College of Education Theses and Dissertations

Author

Shu-Chun Yu

Date of Award

11-2013

Degree Type

Dissertation

Degree Name

Doctor of Education (EdD)

Department

College of Education, Doctoral Program

First Advisor

Mindes, Gayle

Second Advisor

Monkman, Karen

Third Advisor

Goulah, Jason

Abstract

Language plays an important role in linking with the past, with national origins; it is an indispensable tool for communication. With the trend toward globalization and the continual change of the ethnic composition of the U.S. population, there is increasing awareness in the U.S. that not every child is raised in an English-only family. The purpose of this research was to explore the relationships among heritage language proficiency, ethnic identity, and self-esteem in the American-born Chinese (ABC) children who went to the Chinese language schools for Chinese language learning on weekends. There were three research questions to be answered in this study: (1) What is the relationship between Chinese heritage language proficiency and ethnic identity, (2) Is there any connection between heritage language proficiency and self-esteem, and (3) How does ethnic identity associate with self-esteem? A total of 63 students and their 56 parents were surveyed with the Children’s Self-Perception of Chinese Language Learning Survey and the Parents’ Demographic Questionnaire, respectively. Results showed that there were positive relationships between Chinese heritage language proficiency and ethnic identity, language proficiency and self-esteem, and ethnic identity and self-esteem. There was a significant group difference on the ethnic identity by Chinese language proficiency across the two subgroups: at least one parent from Taiwan and at least one parent from Mandarin-speaking countries other than Taiwan. However, no group difference was found on the self-esteem by Chinese language proficiency. Limitations and implications were discussed.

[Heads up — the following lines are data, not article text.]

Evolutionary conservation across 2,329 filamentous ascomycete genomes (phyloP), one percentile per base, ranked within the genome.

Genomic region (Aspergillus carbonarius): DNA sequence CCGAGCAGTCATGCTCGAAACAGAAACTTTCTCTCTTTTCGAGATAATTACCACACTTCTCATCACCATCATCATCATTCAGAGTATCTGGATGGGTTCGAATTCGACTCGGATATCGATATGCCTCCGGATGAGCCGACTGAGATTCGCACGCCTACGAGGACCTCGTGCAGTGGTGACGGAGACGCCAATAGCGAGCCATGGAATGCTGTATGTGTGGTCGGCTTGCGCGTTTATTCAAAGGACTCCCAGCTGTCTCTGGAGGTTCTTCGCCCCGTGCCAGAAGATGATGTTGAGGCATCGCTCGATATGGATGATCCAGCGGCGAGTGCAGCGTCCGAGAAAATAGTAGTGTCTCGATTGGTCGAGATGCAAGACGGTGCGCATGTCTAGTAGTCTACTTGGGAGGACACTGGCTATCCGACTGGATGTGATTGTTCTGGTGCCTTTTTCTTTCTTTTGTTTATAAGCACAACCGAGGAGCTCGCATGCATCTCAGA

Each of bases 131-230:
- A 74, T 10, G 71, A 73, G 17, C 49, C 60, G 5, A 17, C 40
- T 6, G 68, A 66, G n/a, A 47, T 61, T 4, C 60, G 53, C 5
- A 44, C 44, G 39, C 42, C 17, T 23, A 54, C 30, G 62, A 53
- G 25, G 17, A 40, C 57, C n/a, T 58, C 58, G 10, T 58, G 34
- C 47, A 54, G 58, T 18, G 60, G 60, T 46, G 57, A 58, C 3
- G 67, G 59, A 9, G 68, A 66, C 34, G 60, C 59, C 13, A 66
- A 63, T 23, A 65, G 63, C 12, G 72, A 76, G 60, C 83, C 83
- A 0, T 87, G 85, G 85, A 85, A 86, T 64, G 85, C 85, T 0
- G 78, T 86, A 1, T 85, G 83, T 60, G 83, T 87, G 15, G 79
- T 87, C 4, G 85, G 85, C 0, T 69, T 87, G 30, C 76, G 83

Keywords: heritage language proficiency, ethnic identity, and self-esteem.

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